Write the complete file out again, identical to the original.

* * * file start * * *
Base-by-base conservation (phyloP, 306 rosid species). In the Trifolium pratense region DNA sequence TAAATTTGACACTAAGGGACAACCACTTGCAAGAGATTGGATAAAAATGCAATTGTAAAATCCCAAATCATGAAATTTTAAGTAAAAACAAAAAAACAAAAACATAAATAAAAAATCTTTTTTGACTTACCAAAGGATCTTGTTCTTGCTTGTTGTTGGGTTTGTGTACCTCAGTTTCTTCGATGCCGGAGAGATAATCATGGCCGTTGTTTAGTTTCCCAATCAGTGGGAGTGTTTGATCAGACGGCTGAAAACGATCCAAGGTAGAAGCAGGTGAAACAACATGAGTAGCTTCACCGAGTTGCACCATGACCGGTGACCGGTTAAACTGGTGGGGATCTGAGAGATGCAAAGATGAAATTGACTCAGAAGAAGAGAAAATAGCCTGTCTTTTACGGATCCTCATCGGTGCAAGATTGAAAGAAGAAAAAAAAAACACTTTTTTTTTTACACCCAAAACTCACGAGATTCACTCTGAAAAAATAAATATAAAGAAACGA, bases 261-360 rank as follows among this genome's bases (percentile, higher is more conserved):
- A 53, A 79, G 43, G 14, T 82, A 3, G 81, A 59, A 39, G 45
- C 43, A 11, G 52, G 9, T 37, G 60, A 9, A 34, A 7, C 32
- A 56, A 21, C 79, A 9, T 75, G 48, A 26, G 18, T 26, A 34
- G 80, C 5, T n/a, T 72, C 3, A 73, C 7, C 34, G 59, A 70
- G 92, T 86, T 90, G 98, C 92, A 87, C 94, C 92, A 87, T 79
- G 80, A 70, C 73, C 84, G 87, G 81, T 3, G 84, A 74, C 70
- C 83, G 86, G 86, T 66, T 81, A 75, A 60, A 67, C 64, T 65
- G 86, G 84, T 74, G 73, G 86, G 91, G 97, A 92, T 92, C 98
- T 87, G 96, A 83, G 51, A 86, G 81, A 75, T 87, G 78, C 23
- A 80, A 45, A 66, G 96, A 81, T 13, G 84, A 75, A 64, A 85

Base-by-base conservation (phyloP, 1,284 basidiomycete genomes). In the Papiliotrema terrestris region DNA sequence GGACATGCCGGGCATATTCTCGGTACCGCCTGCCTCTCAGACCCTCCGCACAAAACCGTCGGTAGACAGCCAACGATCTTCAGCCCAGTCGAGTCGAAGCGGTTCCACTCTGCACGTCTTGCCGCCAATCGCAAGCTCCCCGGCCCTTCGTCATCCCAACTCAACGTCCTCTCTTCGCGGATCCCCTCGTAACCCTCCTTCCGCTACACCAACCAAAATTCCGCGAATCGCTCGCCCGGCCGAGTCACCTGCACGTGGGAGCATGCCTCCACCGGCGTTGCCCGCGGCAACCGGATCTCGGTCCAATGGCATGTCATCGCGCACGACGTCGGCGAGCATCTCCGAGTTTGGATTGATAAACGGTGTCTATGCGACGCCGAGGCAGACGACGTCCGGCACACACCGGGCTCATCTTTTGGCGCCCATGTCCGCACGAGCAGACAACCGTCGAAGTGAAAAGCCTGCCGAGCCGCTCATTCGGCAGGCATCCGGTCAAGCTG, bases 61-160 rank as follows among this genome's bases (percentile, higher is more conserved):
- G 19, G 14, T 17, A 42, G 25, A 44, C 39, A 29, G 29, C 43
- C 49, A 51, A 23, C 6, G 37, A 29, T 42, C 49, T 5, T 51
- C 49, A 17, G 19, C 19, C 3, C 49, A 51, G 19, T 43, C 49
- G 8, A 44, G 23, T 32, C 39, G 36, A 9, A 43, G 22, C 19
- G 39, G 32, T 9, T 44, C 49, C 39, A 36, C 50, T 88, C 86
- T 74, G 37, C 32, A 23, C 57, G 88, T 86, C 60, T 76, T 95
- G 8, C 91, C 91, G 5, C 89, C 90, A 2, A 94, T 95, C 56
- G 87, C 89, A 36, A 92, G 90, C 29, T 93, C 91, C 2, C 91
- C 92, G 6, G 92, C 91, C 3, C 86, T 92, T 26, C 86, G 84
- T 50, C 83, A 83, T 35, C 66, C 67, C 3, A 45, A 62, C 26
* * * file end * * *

Base-by-base conservation (phyloP, 306 rosid species). In the Trifolium pratense region DNA sequence TAAATTTGACACTAAGGGACAACCACTTGCAAGAGATTGGATAAAAATGCAATTGTAAAATCCCAAATCATGAAATTTTAAGTAAAAACAAAAAAACAAAAACATAAATAAAAAATCTTTTTTGACTTACCAAAGGATCTTGTTCTTGCTTGTTGTTGGGTTTGTGTACCTCAGTTTCTTCGATGCCGGAGAGATAATCATGGCCGTTGTTTAGTTTCCCAATCAGTGGGAGTGTTTGATCAGACGGCTGAAAACGATCCAAGGTAGAAGCAGGTGAAACAACATGAGTAGCTTCACCGAGTTGCACCATGACCGGTGACCGGTTAAACTGGTGGGGATCTGAGAGATGCAAAGATGAAATTGACTCAGAAGAAGAGAAAATAGCCTGTCTTTTACGGATCCTCATCGGTGCAAGATTGAAAGAAGAAAAAAAAAACACTTTTTTTTTTACACCCAAAACTCACGAGATTCACTCTGAAAAAATAAATATAAAGAAACGA, bases 261-360 rank as follows among this genome's bases (percentile, higher is more conserved):
- A 53, A 79, G 43, G 14, T 82, A 3, G 81, A 59, A 39, G 45
- C 43, A 11, G 52, G 9, T 37, G 60, A 9, A 34, A 7, C 32
- A 56, A 21, C 79, A 9, T 75, G 48, A 26, G 18, T 26, A 34
- G 80, C 5, T n/a, T 72, C 3, A 73, C 7, C 34, G 59, A 70
- G 92, T 86, T 90, G 98, C 92, A 87, C 94, C 92, A 87, T 79
- G 80, A 70, C 73, C 84, G 87, G 81, T 3, G 84, A 74, C 70
- C 83, G 86, G 86, T 66, T 81, A 75, A 60, A 67, C 64, T 65
- G 86, G 84, T 74, G 73, G 86, G 91, G 97, A 92, T 92, C 98
- T 87, G 96, A 83, G 51, A 86, G 81, A 75, T 87, G 78, C 23
- A 80, A 45, A 66, G 96, A 81, T 13, G 84, A 75, A 64, A 85

Base-by-base conservation (phyloP, 1,284 basidiomycete genomes). In the Papiliotrema terrestris region DNA sequence GGACATGCCGGGCATATTCTCGGTACCGCCTGCCTCTCAGACCCTCCGCACAAAACCGTCGGTAGACAGCCAACGATCTTCAGCCCAGTCGAGTCGAAGCGGTTCCACTCTGCACGTCTTGCCGCCAATCGCAAGCTCCCCGGCCCTTCGTCATCCCAACTCAACGTCCTCTCTTCGCGGATCCCCTCGTAACCCTCCTTCCGCTACACCAACCAAAATTCCGCGAATCGCTCGCCCGGCCGAGTCACCTGCACGTGGGAGCATGCCTCCACCGGCGTTGCCCGCGGCAACCGGATCTCGGTCCAATGGCATGTCATCGCGCACGACGTCGGCGAGCATCTCCGAGTTTGGATTGATAAACGGTGTCTATGCGACGCCGAGGCAGACGACGTCCGGCACACACCGGGCTCATCTTTTGGCGCCCATGTCCGCACGAGCAGACAACCGTCGAAGTGAAAAGCCTGCCGAGCCGCTCATTCGGCAGGCATCCGGTCAAGCTG, bases 61-160 rank as follows among this genome's bases (percentile, higher is more conserved):
- G 19, G 14, T 17, A 42, G 25, A 44, C 39, A 29, G 29, C 43
- C 49, A 51, A 23, C 6, G 37, A 29, T 42, C 49, T 5, T 51
- C 49, A 17, G 19, C 19, C 3, C 49, A 51, G 19, T 43, C 49
- G 8, A 44, G 23, T 32, C 39, G 36, A 9, A 43, G 22, C 19
- G 39, G 32, T 9, T 44, C 49, C 39, A 36, C 50, T 88, C 86
- T 74, G 37, C 32, A 23, C 57, G 88, T 86, C 60, T 76, T 95
- G 8, C 91, C 91, G 5, C 89, C 90, A 2, A 94, T 95, C 56
- G 87, C 89, A 36, A 92, G 90, C 29, T 93, C 91, C 2, C 91
- C 92, G 6, G 92, C 91, C 3, C 86, T 92, T 26, C 86, G 84
- T 50, C 83, A 83, T 35, C 66, C 67, C 3, A 45, A 62, C 26